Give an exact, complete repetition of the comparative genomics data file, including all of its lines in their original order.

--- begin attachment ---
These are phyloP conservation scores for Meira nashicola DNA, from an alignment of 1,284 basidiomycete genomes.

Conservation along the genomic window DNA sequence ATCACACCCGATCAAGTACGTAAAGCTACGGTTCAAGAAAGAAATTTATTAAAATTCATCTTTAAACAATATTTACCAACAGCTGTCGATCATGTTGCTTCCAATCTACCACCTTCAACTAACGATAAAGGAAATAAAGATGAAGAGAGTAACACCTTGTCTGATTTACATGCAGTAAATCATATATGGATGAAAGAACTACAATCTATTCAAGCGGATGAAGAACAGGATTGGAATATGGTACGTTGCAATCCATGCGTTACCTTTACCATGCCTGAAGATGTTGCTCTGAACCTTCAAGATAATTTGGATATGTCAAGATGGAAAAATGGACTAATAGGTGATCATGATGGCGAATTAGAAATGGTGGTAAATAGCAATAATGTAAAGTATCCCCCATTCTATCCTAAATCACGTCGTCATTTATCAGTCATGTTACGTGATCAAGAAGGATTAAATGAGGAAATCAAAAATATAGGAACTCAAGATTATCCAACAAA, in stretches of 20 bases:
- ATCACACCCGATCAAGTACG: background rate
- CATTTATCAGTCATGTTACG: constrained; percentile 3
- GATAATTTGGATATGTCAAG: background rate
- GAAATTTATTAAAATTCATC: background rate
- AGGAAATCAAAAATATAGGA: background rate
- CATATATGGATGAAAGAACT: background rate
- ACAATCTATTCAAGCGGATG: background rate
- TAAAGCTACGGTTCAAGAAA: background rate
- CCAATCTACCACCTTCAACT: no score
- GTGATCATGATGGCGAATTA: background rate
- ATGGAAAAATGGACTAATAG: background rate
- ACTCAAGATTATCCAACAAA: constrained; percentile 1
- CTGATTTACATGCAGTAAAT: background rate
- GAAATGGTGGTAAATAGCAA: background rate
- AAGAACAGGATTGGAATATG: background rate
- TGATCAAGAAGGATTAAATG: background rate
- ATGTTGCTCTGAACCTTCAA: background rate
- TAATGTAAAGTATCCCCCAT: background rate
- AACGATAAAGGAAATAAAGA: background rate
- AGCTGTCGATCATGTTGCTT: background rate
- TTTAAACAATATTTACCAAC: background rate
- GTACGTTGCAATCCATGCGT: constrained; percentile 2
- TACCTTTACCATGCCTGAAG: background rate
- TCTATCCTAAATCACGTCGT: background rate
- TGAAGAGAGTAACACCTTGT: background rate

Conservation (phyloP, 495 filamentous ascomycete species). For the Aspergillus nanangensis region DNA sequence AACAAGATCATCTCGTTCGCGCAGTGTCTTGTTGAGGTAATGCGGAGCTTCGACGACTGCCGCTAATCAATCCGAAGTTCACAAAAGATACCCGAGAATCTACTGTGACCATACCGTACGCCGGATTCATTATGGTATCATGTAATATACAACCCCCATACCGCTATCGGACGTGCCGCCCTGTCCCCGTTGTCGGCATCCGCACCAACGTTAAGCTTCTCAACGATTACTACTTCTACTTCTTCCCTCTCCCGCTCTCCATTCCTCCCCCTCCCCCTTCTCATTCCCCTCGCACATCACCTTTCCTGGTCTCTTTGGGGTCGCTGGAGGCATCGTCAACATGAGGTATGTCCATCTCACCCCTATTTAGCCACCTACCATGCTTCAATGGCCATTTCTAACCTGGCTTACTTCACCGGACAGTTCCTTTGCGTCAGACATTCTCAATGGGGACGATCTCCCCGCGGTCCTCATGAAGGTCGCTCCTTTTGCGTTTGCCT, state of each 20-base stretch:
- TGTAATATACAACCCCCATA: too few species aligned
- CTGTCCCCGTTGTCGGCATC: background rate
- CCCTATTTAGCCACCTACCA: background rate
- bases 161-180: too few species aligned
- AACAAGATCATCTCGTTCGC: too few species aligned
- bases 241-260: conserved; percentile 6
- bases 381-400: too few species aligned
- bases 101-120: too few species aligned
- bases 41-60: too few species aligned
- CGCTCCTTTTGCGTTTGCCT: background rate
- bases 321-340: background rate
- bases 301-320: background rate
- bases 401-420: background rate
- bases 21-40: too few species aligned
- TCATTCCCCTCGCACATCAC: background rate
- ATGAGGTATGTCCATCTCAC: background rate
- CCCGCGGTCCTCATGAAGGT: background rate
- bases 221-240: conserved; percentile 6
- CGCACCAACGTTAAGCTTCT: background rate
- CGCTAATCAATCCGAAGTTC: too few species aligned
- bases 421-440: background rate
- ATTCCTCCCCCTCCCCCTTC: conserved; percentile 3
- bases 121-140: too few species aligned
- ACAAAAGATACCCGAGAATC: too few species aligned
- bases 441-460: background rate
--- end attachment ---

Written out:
These are phyloP conservation scores for Meira nashicola DNA, from an alignment of 1,284 basidiomycete genomes.

Conservation along the genomic window DNA sequence ATCACACCCGATCAAGTACGTAAAGCTACGGTTCAAGAAAGAAATTTATTAAAATTCATCTTTAAACAATATTTACCAACAGCTGTCGATCATGTTGCTTCCAATCTACCACCTTCAACTAACGATAAAGGAAATAAAGATGAAGAGAGTAACACCTTGTCTGATTTACATGCAGTAAATCATATATGGATGAAAGAACTACAATCTATTCAAGCGGATGAAGAACAGGATTGGAATATGGTACGTTGCAATCCATGCGTTACCTTTACCATGCCTGAAGATGTTGCTCTGAACCTTCAAGATAATTTGGATATGTCAAGATGGAAAAATGGACTAATAGGTGATCATGATGGCGAATTAGAAATGGTGGTAAATAGCAATAATGTAAAGTATCCCCCATTCTATCCTAAATCACGTCGTCATTTATCAGTCATGTTACGTGATCAAGAAGGATTAAATGAGGAAATCAAAAATATAGGAACTCAAGATTATCCAACAAA, in stretches of 20 bases:
- ATCACACCCGATCAAGTACG: background rate
- CATTTATCAGTCATGTTACG: constrained; percentile 3
- GATAATTTGGATATGTCAAG: background rate
- GAAATTTATTAAAATTCATC: background rate
- AGGAAATCAAAAATATAGGA: background rate
- CATATATGGATGAAAGAACT: background rate
- ACAATCTATTCAAGCGGATG: background rate
- TAAAGCTACGGTTCAAGAAA: background rate
- CCAATCTACCACCTTCAACT: no score
- GTGATCATGATGGCGAATTA: background rate
- ATGGAAAAATGGACTAATAG: background rate
- ACTCAAGATTATCCAACAAA: constrained; percentile 1
- CTGATTTACATGCAGTAAAT: background rate
- GAAATGGTGGTAAATAGCAA: background rate
- AAGAACAGGATTGGAATATG: background rate
- TGATCAAGAAGGATTAAATG: background rate
- ATGTTGCTCTGAACCTTCAA: background rate
- TAATGTAAAGTATCCCCCAT: background rate
- AACGATAAAGGAAATAAAGA: background rate
- AGCTGTCGATCATGTTGCTT: background rate
- TTTAAACAATATTTACCAAC: background rate
- GTACGTTGCAATCCATGCGT: constrained; percentile 2
- TACCTTTACCATGCCTGAAG: background rate
- TCTATCCTAAATCACGTCGT: background rate
- TGAAGAGAGTAACACCTTGT: background rate

Conservation (phyloP, 495 filamentous ascomycete species). For the Aspergillus nanangensis region DNA sequence AACAAGATCATCTCGTTCGCGCAGTGTCTTGTTGAGGTAATGCGGAGCTTCGACGACTGCCGCTAATCAATCCGAAGTTCACAAAAGATACCCGAGAATCTACTGTGACCATACCGTACGCCGGATTCATTATGGTATCATGTAATATACAACCCCCATACCGCTATCGGACGTGCCGCCCTGTCCCCGTTGTCGGCATCCGCACCAACGTTAAGCTTCTCAACGATTACTACTTCTACTTCTTCCCTCTCCCGCTCTCCATTCCTCCCCCTCCCCCTTCTCATTCCCCTCGCACATCACCTTTCCTGGTCTCTTTGGGGTCGCTGGAGGCATCGTCAACATGAGGTATGTCCATCTCACCCCTATTTAGCCACCTACCATGCTTCAATGGCCATTTCTAACCTGGCTTACTTCACCGGACAGTTCCTTTGCGTCAGACATTCTCAATGGGGACGATCTCCCCGCGGTCCTCATGAAGGTCGCTCCTTTTGCGTTTGCCT, state of each 20-base stretch:
- TGTAATATACAACCCCCATA: too few species aligned
- CTGTCCCCGTTGTCGGCATC: background rate
- CCCTATTTAGCCACCTACCA: background rate
- bases 161-180: too few species aligned
- AACAAGATCATCTCGTTCGC: too few species aligned
- bases 241-260: conserved; percentile 6
- bases 381-400: too few species aligned
- bases 101-120: too few species aligned
- bases 41-60: too few species aligned
- CGCTCCTTTTGCGTTTGCCT: background rate
- bases 321-340: background rate
- bases 301-320: background rate
- bases 401-420: background rate
- bases 21-40: too few species aligned
- TCATTCCCCTCGCACATCAC: background rate
- ATGAGGTATGTCCATCTCAC: background rate
- CCCGCGGTCCTCATGAAGGT: background rate
- bases 221-240: conserved; percentile 6
- CGCACCAACGTTAAGCTTCT: background rate
- CGCTAATCAATCCGAAGTTC: too few species aligned
- bases 421-440: background rate
- ATTCCTCCCCCTCCCCCTTC: conserved; percentile 3
- bases 121-140: too few species aligned
- ACAAAAGATACCCGAGAATC: too few species aligned
- bases 441-460: background rate